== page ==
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Yale Students Go Clubbing...For Class

by Josh Axelrod on December 01, 2011
Sophomore > Journalism > University of Maryland
Photo by jenschapter3 at flickr.com
Photo by jenschapter3 at flickr.com
Earlier this week, we learned about a major advantage to having a Harvard degree. Not to be outdone, another Ivy League school appears to be preparing its graduates to romance Lady Gaga and other hard-partying starlets. That’s the only logical explanation I can come up with for why Yale, one of the United States’ most prestigious universities, is offering a class called “Dance Music and Nightlife Culture in New York City.”
According to its syllabus, this class – and I use that term loosely – will answer the burning question, “Why do we go out at night?” That sounds like the beginning to a Stefon sketch on SNL (thanks for beating me to that joke Huffington Post), but Bill Hader and Seth Myers are nowhere to be found. Instead, the mastermind behind this melding of street and book learning is Yale American Studies doctoral candidate Madison Moore.
“It’s not just about getting drunk,” he said to the New York Post. “It’s about the history of it, the Harlem cabarets, understanding race, gender, sex, Prohibition and the law…I always describe Yale as being pretty traditional on one hand, but pretty progressive on the other. The iPad generation wants to know about pop culture.”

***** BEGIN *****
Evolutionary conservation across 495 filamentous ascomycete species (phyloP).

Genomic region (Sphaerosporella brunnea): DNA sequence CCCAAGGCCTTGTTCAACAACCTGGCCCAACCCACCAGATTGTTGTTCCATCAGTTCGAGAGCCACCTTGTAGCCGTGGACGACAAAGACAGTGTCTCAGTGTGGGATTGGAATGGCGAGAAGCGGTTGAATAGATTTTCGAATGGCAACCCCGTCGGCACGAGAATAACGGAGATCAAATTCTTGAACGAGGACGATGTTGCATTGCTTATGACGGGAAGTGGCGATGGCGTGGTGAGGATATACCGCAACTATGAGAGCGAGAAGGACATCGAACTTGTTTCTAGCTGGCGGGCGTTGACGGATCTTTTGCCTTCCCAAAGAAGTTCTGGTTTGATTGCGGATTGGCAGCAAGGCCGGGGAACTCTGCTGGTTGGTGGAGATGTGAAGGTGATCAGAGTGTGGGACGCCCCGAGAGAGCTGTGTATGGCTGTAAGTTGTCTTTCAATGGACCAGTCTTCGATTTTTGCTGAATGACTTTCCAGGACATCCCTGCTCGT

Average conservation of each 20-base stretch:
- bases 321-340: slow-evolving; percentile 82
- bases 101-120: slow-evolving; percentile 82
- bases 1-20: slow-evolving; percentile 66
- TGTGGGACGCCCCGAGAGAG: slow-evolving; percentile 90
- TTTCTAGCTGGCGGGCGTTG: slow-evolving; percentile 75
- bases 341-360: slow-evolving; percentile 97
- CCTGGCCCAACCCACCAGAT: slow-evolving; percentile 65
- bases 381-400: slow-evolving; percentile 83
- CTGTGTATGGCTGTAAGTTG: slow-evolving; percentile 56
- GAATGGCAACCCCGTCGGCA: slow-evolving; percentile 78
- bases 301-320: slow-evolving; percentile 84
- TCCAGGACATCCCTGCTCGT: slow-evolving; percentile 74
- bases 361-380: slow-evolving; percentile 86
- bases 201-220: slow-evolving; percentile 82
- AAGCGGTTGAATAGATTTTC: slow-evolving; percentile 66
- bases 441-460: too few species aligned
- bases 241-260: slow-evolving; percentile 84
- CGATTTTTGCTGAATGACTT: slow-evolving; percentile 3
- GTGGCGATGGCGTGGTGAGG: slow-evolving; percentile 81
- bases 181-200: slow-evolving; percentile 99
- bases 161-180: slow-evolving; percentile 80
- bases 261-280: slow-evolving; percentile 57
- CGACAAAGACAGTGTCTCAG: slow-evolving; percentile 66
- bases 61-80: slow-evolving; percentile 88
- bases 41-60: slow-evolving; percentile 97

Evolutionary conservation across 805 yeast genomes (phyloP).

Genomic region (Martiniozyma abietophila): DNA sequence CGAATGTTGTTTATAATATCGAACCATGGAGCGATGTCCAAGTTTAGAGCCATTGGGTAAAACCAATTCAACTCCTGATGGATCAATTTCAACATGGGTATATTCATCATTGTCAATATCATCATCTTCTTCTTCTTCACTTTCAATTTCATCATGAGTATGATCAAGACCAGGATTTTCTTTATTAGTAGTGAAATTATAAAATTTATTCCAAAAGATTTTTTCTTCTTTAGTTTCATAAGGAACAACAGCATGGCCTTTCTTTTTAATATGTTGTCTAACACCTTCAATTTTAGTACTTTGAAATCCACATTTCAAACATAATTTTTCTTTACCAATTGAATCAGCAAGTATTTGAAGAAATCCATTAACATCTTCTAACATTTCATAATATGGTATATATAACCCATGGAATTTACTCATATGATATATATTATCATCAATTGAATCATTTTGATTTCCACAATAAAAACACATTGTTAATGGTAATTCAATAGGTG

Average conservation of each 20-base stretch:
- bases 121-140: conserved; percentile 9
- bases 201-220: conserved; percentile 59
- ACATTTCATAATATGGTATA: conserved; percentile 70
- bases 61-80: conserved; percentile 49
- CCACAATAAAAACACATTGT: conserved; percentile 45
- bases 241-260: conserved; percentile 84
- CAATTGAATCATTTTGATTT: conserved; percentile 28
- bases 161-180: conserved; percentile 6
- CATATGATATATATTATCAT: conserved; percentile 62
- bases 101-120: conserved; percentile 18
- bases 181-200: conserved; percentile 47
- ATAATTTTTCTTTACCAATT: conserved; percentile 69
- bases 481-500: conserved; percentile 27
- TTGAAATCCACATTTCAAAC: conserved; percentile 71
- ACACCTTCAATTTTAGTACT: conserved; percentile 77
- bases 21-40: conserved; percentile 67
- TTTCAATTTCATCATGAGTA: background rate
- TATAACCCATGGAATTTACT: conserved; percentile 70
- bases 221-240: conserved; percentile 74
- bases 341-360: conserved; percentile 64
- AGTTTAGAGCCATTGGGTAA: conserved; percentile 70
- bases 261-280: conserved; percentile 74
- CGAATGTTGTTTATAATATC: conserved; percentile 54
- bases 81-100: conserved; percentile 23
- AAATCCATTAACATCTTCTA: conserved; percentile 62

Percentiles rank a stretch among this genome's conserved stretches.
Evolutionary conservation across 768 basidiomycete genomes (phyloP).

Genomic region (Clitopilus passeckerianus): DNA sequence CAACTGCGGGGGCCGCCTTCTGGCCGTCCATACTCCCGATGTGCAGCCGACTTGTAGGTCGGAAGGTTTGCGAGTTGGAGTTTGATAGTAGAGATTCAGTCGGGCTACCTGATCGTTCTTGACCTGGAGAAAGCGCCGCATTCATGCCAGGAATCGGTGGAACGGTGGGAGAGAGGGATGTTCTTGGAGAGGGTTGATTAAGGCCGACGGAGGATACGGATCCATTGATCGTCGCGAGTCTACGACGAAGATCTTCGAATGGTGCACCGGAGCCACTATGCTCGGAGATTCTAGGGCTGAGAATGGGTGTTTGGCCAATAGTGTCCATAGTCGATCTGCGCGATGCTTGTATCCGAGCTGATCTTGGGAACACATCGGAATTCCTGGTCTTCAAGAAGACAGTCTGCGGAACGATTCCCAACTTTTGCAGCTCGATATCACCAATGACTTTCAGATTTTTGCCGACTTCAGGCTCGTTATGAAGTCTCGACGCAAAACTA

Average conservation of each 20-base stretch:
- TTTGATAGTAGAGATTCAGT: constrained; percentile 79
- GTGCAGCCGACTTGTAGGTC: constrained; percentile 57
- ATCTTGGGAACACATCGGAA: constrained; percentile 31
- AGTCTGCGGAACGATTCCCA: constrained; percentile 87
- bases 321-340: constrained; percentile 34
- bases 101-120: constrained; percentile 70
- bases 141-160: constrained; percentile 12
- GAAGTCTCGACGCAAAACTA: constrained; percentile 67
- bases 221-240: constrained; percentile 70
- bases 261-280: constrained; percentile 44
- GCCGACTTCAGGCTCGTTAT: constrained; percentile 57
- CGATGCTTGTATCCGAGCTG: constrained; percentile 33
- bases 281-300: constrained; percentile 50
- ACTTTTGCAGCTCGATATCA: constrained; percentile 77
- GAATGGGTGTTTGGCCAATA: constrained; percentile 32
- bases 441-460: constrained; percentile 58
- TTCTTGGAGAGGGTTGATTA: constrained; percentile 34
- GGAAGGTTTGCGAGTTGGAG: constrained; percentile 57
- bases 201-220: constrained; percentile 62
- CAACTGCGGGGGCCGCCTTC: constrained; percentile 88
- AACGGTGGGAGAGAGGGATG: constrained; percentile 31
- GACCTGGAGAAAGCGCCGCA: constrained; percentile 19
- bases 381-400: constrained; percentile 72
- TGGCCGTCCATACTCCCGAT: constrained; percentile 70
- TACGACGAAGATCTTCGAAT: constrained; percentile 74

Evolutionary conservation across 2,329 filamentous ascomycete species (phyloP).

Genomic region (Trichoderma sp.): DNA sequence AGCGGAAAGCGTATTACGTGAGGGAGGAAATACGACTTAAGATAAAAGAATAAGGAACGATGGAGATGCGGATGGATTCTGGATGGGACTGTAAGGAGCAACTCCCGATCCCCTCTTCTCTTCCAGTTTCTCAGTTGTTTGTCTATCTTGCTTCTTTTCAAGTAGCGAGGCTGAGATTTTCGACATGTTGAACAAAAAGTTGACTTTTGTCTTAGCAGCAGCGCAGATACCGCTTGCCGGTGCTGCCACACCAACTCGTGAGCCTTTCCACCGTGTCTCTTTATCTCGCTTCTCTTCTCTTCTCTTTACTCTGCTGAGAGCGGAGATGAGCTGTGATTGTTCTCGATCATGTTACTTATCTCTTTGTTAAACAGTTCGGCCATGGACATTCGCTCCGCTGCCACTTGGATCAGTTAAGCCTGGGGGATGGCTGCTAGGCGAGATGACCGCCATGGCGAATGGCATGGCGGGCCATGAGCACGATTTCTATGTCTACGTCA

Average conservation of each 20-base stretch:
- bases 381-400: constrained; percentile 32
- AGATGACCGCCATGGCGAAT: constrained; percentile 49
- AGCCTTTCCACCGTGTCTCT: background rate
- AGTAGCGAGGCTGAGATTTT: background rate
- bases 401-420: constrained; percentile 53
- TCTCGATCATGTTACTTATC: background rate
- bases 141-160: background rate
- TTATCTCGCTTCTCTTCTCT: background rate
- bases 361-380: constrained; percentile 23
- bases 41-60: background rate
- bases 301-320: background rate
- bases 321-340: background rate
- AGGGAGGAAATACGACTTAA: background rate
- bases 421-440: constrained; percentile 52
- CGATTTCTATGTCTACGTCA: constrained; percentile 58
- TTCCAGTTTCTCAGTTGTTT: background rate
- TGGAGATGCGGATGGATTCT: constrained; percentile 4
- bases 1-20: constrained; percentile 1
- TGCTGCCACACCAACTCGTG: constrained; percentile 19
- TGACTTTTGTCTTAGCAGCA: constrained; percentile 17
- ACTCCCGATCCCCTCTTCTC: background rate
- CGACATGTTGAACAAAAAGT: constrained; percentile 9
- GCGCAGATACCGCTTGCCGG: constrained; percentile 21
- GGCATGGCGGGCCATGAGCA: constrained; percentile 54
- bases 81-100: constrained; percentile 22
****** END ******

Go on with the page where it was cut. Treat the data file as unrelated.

Moore will hold seminars with topics ranging from “The Scene of Harlem Cabaret” to “The Birth of the Mega Club.” He’ll even go into clubbing 101 with lessons like “Getting Past the Velvet Rope.”  Moore will take his pupils to real New York nightclubs like the Boom Boom Room and bring in guest DJs to lecture about…DJing.
“The class includes readings from Langston Hughes and Prof. George Chauncey, with some sessions jiving to in-class audio samples,” reported the Yale Daily News. “Potential final paper topics include naked parties, a concert at Toad’s, [or] a drag show at 168 York Street.”
I can’t imagine anyone paying for their children to attend Yale, looking at young Johnny or Joanie’s schedule, and not thinking to themselves, “This is what I’m paying $40,500 a year for!?” Moore has the right idea here, and I like that he is teaching college students what he believes they want to learn about. Unfortunately, he’s also basically stealing their (or their parents’) money and wasting valuable time they could be using preparing themselves for the real world.
Photo: jenschapter3 at flickr.com
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